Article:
WASHINGTON-The Federal Reserve said it will raise interest rates by another quarter-percentage point and signaled it could lift them at a slightly faster pace this year to keep a strengthening economy on an even keel.
The central bank raised the federal funds rate to a 1.75-2 percent target range, the second increase under Fed Chairman Jerome Powell.
Officials penciled in a total of four rate increases for this year, up from a projection of three increases at their March meeting. US growth is also getting a boost from $1.5 trillion in tax cuts and a $300 billion increase in federal spending, with inflation at the central bank's 2 percent target for two months.More news: Right Now, NASA's Opportunity Is Battling a Potentially Deadly Martian Dust Storm
It is the seventh time the bank has raised rates since 2015.
This marks the highest level of interest rates in the United States since 2008, although the benchmark rate remains below the historical average. It's the second rate hike under Powell, a Republican appointed to lead the Fed by President TrumpDonald John TrumpWhat you need to know about Tuesday's elections Danny Tarkanian wins Nevada GOP congressional primary Laxalt, Sisolak to face off in Nevada governor's race MORE.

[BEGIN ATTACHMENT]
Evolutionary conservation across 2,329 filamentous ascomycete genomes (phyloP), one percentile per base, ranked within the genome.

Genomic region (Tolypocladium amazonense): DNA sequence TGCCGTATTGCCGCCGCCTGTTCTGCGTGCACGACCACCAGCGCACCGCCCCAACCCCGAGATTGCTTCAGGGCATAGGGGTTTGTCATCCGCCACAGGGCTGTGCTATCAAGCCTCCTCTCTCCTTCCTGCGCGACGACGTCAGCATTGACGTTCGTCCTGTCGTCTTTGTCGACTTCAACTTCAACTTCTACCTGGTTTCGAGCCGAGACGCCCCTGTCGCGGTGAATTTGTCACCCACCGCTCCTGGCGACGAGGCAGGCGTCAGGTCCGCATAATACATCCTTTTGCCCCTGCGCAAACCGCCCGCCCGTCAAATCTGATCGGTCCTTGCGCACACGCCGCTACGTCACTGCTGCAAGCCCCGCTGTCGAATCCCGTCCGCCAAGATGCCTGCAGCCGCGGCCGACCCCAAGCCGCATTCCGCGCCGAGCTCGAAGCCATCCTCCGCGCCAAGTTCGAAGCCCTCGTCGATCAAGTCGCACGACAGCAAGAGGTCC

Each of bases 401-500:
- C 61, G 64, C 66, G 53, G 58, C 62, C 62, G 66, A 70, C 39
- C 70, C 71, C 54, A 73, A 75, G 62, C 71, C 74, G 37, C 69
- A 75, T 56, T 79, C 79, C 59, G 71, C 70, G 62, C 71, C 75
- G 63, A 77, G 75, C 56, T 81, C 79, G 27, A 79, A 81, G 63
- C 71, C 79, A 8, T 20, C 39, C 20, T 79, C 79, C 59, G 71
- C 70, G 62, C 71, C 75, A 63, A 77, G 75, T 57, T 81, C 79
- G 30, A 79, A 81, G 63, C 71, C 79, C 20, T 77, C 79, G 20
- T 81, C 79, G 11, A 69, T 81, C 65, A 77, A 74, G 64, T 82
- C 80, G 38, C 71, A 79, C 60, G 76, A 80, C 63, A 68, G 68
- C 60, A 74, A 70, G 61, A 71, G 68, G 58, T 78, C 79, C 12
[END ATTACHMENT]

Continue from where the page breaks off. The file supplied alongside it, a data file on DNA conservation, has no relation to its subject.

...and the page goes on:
"Household spending has picked up while business fixed investment has continued to grow strongly", the Fed said.More news: Merkel open to European Union migration reform, cautious on eurozone
Along with rising interest rate expectations. However, the focus will be on the updated economic projections and the dot diagram, which will reveal the expectations of the number of rate hikes in the remainder of the year.
Fed policy makers now see US unemployment at 3.6 percent in the fourth quarter, followed by 3.5 percent in 2019 and 2020, based on median projections.
The Fed's short-term policy rate, a benchmark for a host of other borrowing costs, is now roughly equal to the rate of inflation, a breakthrough of sorts in the central bank's battle in recent years to return monetary policy to a normal footing. The Federal Reserve releases minutes from the March meeting of its policymakers on Wednesday, April 11. That compares with March's forecasts for 3.8 percent this year and 3.6 percent in the following two years.More news: Google will ban inline extensions starting with Chrome 71
The core PCE index, which excludes food and energy and is seen by officials as a better gauge of underlying price pressures, is forecast to reach 2 percent this year and 2.1 percent in 2019 and 2020.